Monday, January 3, 2011

One way to Amsterdam

Today, January 2, the sun is shining and I must get my vitamin D fix. So I decide to ride to the Tropenmuseum in east Amsterdam (an anthropology museum focusing on the former Dutch colonies). One of the advantages of being in Amsterdam is that the bike network is so brilliantly laid out that a trip downtown is as pleasant as any out to the hinterlands.

Still chilly on Jan 2 but the bike paths are clear of snow.
Now I'm taking one of three principal routes into the city center from my home in Zuid-Oost (southeast). This one is perhaps the most direct. I head north up the Gulden Kruispad, then turn left and follow a path alongside a suburban complex. It is cold and I'm riding against the wind but wrapped in a wool sweater, sweatshirt and down-filled jacket, it's not bad.

Toward the end of the path the suburbs end and I come to a field cut through by a frozen stream. This is just below the Weespertrekvaart, a long shipping canal. On the other side of the canal are warehouses, a factory and food franchise. The path ends at the more substantial Strandvlietpad (here the bike paths have names just like the roads), where I turn right, then through a graffitied tunnel underneath Provincialeweg, the dividing line between Zuid-Oost and Diemen.

Heading west toward Amsterdam

Emerging on the other side of the tunnel, I climb up to the canal which traverses a lonely industrial zone: the lower end of Diemen. I follow the Weespertrekvaart for about half a kilometer; along the opposite side of the canal, ice patches cling to hills of dirt. Then I cross under a railroad bridge and continue along the canal, reaching Diemen's residential area.


Farther along, the Diemerbrug crosses the canal and the path continues on the other side of the canal, along the thoroughfare called here the Hartveldseweg. On the west side of the A10 it's called the Middenweg. Now there are more riders on the path, businesses, neighborhoods. On the left is the Nieuwe Ooster Begraafplaats, the vast cemetery where the designer Boudewijn Ietswaart, developer of the Balduina font, was cremated on the last day of 2010.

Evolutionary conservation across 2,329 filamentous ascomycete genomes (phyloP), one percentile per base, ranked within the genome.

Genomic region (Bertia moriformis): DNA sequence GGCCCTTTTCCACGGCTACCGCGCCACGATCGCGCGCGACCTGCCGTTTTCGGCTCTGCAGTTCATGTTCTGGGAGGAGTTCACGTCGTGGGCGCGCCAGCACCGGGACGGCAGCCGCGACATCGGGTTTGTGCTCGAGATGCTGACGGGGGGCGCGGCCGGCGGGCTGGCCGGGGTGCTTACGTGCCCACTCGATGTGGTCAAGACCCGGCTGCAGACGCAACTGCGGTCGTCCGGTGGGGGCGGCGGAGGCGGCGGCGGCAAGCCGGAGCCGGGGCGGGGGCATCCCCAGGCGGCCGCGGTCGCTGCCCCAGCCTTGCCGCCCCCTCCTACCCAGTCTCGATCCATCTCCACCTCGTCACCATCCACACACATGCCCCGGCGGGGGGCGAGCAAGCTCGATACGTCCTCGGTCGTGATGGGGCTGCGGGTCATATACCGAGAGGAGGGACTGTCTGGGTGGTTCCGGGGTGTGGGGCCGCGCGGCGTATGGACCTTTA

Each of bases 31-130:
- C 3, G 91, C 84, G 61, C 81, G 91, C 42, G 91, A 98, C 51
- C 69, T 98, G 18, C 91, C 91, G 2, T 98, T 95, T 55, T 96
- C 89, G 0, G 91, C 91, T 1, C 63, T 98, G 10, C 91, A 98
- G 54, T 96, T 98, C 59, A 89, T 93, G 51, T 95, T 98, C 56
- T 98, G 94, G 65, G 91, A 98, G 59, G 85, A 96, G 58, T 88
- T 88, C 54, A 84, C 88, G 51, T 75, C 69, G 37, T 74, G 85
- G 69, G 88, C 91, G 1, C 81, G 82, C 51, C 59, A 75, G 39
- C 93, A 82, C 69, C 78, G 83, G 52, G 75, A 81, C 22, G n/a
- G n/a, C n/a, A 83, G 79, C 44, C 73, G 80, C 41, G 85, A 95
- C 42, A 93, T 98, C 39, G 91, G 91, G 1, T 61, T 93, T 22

Diemerbrug: the bridge to the municipality of Diemen.

Half a kilometer past the cemetery is a big park with a greenhouse: the Park Frankendael. I detour into this park, which I've never investigated before. It's lovely and there are a fair number of people out, walking dogs, pushing babies or just strolling. The expansive park has broad paths and long, curved, body-contour benches. On the south end, by the Nobelweg (an alternative route into the city) are a series of tiny houses; some of these look over a frozen stream that forms the park's margin.

Park Frankendael
I then continue west along the Middenweg through a busy shopping district, now adorned with Christmas lights, to the Transvaalkade, surely one of the prettiest places in town to reside, with a row of arched facades facing a peaceful canal flanked by strolling paths. Past this line you enter Amsterdam Oost (East), once a center of Jewish life, and the boulevard changes its name to Linnaeusstraat (after the Swedish botanist who developed binomial nomenclature, a system for naming plant and animal species). On the north side are stately houses and trendy cafes like the tapas purveyor Pata Negra, with a "coffee shop" called New York tucked in; on the south the beautiful Oosterpark. Just beyond stand the towers of the Tropenmuseum, now featuring an exhibit on the color red and its significance to cultures around the world. Certainly that color is significant to Amsterdam culture.

No comments:

Post a Comment